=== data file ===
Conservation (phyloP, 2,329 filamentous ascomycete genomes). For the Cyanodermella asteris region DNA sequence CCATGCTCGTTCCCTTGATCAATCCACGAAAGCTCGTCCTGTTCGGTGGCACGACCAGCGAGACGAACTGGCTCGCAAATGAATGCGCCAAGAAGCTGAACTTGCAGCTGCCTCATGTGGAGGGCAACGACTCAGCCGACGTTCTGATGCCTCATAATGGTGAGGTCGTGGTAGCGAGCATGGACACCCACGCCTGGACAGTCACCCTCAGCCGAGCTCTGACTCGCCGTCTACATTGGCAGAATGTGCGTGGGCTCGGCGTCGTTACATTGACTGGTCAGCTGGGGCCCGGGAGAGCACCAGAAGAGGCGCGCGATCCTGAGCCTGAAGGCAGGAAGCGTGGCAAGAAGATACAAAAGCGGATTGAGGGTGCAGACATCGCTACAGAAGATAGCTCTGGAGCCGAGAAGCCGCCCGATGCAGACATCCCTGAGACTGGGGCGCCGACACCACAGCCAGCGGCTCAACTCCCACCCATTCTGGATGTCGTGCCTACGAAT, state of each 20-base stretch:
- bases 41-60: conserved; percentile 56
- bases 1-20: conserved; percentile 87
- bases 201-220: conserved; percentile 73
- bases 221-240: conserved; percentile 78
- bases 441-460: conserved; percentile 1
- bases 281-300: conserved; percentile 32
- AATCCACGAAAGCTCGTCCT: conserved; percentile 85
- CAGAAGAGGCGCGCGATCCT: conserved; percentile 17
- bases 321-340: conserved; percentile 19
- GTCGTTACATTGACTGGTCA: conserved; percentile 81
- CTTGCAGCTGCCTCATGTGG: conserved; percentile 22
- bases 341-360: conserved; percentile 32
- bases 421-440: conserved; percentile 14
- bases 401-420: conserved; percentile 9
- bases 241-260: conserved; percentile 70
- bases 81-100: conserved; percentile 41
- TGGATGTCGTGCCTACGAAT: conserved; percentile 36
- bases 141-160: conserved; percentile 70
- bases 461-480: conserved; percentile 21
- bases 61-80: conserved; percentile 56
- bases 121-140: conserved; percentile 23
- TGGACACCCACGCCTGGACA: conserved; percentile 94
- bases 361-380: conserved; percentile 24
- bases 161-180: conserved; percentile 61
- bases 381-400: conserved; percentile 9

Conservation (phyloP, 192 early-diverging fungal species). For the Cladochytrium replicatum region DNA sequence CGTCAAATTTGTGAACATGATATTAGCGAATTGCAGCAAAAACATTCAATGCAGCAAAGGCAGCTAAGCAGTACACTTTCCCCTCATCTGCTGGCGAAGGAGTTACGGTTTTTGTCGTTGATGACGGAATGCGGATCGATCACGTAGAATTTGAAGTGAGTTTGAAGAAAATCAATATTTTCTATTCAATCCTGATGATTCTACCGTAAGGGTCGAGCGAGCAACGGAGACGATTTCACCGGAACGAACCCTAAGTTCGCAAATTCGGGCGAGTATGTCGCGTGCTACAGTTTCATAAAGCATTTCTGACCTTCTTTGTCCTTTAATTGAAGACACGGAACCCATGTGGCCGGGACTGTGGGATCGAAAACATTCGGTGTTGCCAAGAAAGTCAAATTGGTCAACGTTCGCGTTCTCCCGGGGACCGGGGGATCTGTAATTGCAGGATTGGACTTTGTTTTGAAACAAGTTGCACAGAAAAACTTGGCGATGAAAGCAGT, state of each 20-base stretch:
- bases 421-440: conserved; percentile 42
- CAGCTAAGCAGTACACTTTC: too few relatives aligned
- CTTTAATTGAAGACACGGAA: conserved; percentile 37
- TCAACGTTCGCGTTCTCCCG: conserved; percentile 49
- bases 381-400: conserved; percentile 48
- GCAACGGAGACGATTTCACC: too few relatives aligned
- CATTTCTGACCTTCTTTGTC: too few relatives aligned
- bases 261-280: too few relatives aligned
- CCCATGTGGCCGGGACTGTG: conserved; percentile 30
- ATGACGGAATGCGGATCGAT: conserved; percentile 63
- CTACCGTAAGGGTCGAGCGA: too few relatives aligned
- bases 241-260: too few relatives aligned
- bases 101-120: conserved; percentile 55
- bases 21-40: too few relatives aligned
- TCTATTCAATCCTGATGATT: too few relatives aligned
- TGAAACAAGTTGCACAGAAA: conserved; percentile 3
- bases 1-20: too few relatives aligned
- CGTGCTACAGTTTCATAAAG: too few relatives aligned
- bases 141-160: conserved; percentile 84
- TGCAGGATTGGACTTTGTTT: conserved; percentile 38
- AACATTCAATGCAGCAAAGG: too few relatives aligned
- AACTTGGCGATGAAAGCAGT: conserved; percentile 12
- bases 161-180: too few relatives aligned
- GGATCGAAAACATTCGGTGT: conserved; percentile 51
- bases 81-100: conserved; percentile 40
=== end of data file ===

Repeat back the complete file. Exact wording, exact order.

Conservation (phyloP, 2,329 filamentous ascomycete genomes). For the Cyanodermella asteris region DNA sequence CCATGCTCGTTCCCTTGATCAATCCACGAAAGCTCGTCCTGTTCGGTGGCACGACCAGCGAGACGAACTGGCTCGCAAATGAATGCGCCAAGAAGCTGAACTTGCAGCTGCCTCATGTGGAGGGCAACGACTCAGCCGACGTTCTGATGCCTCATAATGGTGAGGTCGTGGTAGCGAGCATGGACACCCACGCCTGGACAGTCACCCTCAGCCGAGCTCTGACTCGCCGTCTACATTGGCAGAATGTGCGTGGGCTCGGCGTCGTTACATTGACTGGTCAGCTGGGGCCCGGGAGAGCACCAGAAGAGGCGCGCGATCCTGAGCCTGAAGGCAGGAAGCGTGGCAAGAAGATACAAAAGCGGATTGAGGGTGCAGACATCGCTACAGAAGATAGCTCTGGAGCCGAGAAGCCGCCCGATGCAGACATCCCTGAGACTGGGGCGCCGACACCACAGCCAGCGGCTCAACTCCCACCCATTCTGGATGTCGTGCCTACGAAT, state of each 20-base stretch:
- bases 41-60: conserved; percentile 56
- bases 1-20: conserved; percentile 87
- bases 201-220: conserved; percentile 73
- bases 221-240: conserved; percentile 78
- bases 441-460: conserved; percentile 1
- bases 281-300: conserved; percentile 32
- AATCCACGAAAGCTCGTCCT: conserved; percentile 85
- CAGAAGAGGCGCGCGATCCT: conserved; percentile 17
- bases 321-340: conserved; percentile 19
- GTCGTTACATTGACTGGTCA: conserved; percentile 81
- CTTGCAGCTGCCTCATGTGG: conserved; percentile 22
- bases 341-360: conserved; percentile 32
- bases 421-440: conserved; percentile 14
- bases 401-420: conserved; percentile 9
- bases 241-260: conserved; percentile 70
- bases 81-100: conserved; percentile 41
- TGGATGTCGTGCCTACGAAT: conserved; percentile 36
- bases 141-160: conserved; percentile 70
- bases 461-480: conserved; percentile 21
- bases 61-80: conserved; percentile 56
- bases 121-140: conserved; percentile 23
- TGGACACCCACGCCTGGACA: conserved; percentile 94
- bases 361-380: conserved; percentile 24
- bases 161-180: conserved; percentile 61
- bases 381-400: conserved; percentile 9

Conservation (phyloP, 192 early-diverging fungal species). For the Cladochytrium replicatum region DNA sequence CGTCAAATTTGTGAACATGATATTAGCGAATTGCAGCAAAAACATTCAATGCAGCAAAGGCAGCTAAGCAGTACACTTTCCCCTCATCTGCTGGCGAAGGAGTTACGGTTTTTGTCGTTGATGACGGAATGCGGATCGATCACGTAGAATTTGAAGTGAGTTTGAAGAAAATCAATATTTTCTATTCAATCCTGATGATTCTACCGTAAGGGTCGAGCGAGCAACGGAGACGATTTCACCGGAACGAACCCTAAGTTCGCAAATTCGGGCGAGTATGTCGCGTGCTACAGTTTCATAAAGCATTTCTGACCTTCTTTGTCCTTTAATTGAAGACACGGAACCCATGTGGCCGGGACTGTGGGATCGAAAACATTCGGTGTTGCCAAGAAAGTCAAATTGGTCAACGTTCGCGTTCTCCCGGGGACCGGGGGATCTGTAATTGCAGGATTGGACTTTGTTTTGAAACAAGTTGCACAGAAAAACTTGGCGATGAAAGCAGT, state of each 20-base stretch:
- bases 421-440: conserved; percentile 42
- CAGCTAAGCAGTACACTTTC: too few relatives aligned
- CTTTAATTGAAGACACGGAA: conserved; percentile 37
- TCAACGTTCGCGTTCTCCCG: conserved; percentile 49
- bases 381-400: conserved; percentile 48
- GCAACGGAGACGATTTCACC: too few relatives aligned
- CATTTCTGACCTTCTTTGTC: too few relatives aligned
- bases 261-280: too few relatives aligned
- CCCATGTGGCCGGGACTGTG: conserved; percentile 30
- ATGACGGAATGCGGATCGAT: conserved; percentile 63
- CTACCGTAAGGGTCGAGCGA: too few relatives aligned
- bases 241-260: too few relatives aligned
- bases 101-120: conserved; percentile 55
- bases 21-40: too few relatives aligned
- TCTATTCAATCCTGATGATT: too few relatives aligned
- TGAAACAAGTTGCACAGAAA: conserved; percentile 3
- bases 1-20: too few relatives aligned
- CGTGCTACAGTTTCATAAAG: too few relatives aligned
- bases 141-160: conserved; percentile 84
- TGCAGGATTGGACTTTGTTT: conserved; percentile 38
- AACATTCAATGCAGCAAAGG: too few relatives aligned
- AACTTGGCGATGAAAGCAGT: conserved; percentile 12
- bases 161-180: too few relatives aligned
- GGATCGAAAACATTCGGTGT: conserved; percentile 51
- bases 81-100: conserved; percentile 40